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: Rate The Last Movie You Saw  ( 5177463 )
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« #20715 : March 21, 2023, 03:16:05 AM »

The Brasher Doubloon (1947) Flawed Classic Noir "The other, other, other Classic Noir Marlowe"

Directed by John Brahm who directed two period piece Noir The Locket, and The Lodger before this film. Brahm began directing some TV after 1951 and eventually transitioned over. He directed a dozen episodes of The Twilight Zone, notably the classic episode "Time Enough at Last" with Burgess Meredith and quite a few of the series Noirish episodes. The Brasher Doubloon was based on Raymond Chandler's High Window, the screen play was by Dorothy Bennett from a adaptation by Leonard Praskins with Ring Lardner Jr. (Laura, The Big Night, and M*A*S*H) probably contributing some satirical material to the script.

The Cinematography was by Lloyd Ahern Sr. (Cry of the City, and later TV notably The Fugitive pilot movie and some episodes.  Music was by David Buttolph. 

The film stars George Montgomery as Philip Marlowe, Nancy Guild as Merle Davis, Conrad Janis as Leslie Murdock,Roy Roberts as Police Lt. Breeze, Fritz Kortner as Rudolph Vannier, Florence Bates as Mrs. Elizabeth Murdock, Marvin Miller as Vince Blair, Reed Hadley as Dr. Moss (uncredited), Paul Maxey as the coroner, and Housely Stevenson (Dark Passage) and Jack Overman (vet of 12 Classic Noir) as the apartment manager.

I'd seen The Brasher Doubloon a long time ago, it was a crappy blurry copy and it didn't impress. I rewatched a very good copy of it the other night. Now after having viewed and having digested a lot more Noirs in between, I've upped my opinion of it.

What did the trick this go round is all the other bit players that I now recognized from all the other Films Noir. Character actors like Paul Maxey (The Narrow Margin, Highway 301, Deadline USA), Fritz Kortner (Anzelmo aka Dr. Oracle from Somewhere In the Night), Roy Roberts (from Nightmare Alley, Force of Evil, The Killer That Stalked New York), Reed Hadley (from The Dark Corner plus he V.O. narrated a lot of other Film Noir), Marvin Miller from his turn as the blind piano player at a Manhattan night club in Deadline At Dawn . These character actors now bring a lot of Cinematic Memory from the Film Noir "universe" to the film. 7/10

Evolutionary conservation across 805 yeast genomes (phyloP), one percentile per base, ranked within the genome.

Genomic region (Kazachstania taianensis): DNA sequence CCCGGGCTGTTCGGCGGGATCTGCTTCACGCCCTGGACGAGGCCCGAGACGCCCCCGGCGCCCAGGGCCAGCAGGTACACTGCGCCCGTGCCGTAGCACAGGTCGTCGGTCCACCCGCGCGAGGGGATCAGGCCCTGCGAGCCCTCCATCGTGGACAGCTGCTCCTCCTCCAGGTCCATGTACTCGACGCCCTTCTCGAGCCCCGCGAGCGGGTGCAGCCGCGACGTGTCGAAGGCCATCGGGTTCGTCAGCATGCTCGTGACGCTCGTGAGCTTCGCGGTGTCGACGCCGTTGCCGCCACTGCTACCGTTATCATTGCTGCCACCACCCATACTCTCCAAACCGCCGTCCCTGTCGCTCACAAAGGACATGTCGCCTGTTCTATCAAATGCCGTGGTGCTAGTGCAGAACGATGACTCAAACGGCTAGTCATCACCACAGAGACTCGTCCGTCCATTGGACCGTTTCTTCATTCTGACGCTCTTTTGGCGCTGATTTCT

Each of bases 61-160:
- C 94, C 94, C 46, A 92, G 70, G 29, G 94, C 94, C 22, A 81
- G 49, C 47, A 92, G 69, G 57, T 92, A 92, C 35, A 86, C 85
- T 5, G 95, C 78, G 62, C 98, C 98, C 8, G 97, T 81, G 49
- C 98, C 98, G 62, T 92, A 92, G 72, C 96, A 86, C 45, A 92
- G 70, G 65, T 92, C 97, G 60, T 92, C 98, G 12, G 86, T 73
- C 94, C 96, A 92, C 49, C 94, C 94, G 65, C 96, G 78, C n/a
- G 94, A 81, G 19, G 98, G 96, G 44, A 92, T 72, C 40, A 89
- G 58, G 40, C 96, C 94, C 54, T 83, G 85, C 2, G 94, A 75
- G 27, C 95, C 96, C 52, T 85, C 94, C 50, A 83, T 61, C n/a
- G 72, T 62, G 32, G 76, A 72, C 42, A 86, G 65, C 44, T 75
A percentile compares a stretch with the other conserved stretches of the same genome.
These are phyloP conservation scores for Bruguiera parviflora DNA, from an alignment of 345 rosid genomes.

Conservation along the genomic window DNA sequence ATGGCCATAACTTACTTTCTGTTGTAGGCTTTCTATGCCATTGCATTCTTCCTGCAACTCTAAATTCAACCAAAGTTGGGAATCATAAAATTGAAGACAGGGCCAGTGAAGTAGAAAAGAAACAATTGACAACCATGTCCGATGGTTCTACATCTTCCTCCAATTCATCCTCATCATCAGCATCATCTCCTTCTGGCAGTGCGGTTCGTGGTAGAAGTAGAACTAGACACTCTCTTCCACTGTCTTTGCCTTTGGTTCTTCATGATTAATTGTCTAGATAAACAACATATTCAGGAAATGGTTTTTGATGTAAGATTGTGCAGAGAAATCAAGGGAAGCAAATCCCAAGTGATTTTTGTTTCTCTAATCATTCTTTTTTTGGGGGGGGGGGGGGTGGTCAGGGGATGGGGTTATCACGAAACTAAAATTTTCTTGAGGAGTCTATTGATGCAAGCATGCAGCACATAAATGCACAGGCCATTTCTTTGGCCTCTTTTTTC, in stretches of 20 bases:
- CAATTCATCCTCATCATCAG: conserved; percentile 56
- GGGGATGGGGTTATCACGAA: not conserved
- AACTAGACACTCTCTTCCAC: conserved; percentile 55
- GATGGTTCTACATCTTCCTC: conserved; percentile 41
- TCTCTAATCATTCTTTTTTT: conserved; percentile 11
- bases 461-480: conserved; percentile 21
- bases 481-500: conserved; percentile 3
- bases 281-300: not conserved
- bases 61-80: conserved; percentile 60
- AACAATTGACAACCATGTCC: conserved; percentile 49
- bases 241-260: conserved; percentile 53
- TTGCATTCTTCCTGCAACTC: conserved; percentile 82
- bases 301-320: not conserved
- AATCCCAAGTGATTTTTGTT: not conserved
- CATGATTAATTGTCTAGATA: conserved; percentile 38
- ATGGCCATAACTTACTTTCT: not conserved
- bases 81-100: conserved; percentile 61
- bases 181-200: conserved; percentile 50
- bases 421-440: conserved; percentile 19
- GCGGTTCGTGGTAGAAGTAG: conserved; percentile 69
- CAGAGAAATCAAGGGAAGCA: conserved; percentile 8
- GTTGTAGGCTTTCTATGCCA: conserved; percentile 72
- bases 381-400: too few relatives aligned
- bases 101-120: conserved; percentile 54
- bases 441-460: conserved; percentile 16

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« #20716 : March 21, 2023, 06:26:14 AM »

The Brasher Doubloon (1947) Flawed Classic Noir "The other, other, other Classic Noir Marlowe"

Directed by John Brahm who directed two period piece Noir The Locket, and The Lodger before this film. Brahm began directing some TV after 1951 and eventually transitioned over. He directed a dozen episodes of The Twilight Zone, notably the classic episode "Time Enough at Last" with Burgess Meredith and quite a few of the series Noirish episodes. The Brasher Doubloon was based on Raymond Chandler's High Window, the screen play was by Dorothy Bennett from a adaptation by Leonard Praskins with Ring Lardner Jr. (Laura, The Big Night, and M*A*S*H) probably contributing some satirical material to the script.

The Cinematography was by Lloyd Ahern Sr. (Cry of the City, and later TV notably The Fugitive pilot movie and some episodes.  Music was by David Buttolph. 

The film stars George Montgomery as Philip Marlowe, Nancy Guild as Merle Davis, Conrad Janis as Leslie Murdock,Roy Roberts as Police Lt. Breeze, Fritz Kortner as Rudolph Vannier, Florence Bates as Mrs. Elizabeth Murdock, Marvin Miller as Vince Blair, Reed Hadley as Dr. Moss (uncredited), Paul Maxey as the coroner, and Housely Stevenson (Dark Passage) and Jack Overman (vet of 12 Classic Noir) as the apartment manager.

I'd seen The Brasher Doubloon a long time ago, it was a crappy blurry copy and it didn't impress. I rewatched a very good copy of it the other night. Now after having viewed and having digested a lot more Noirs in between, I've upped my opinion of it.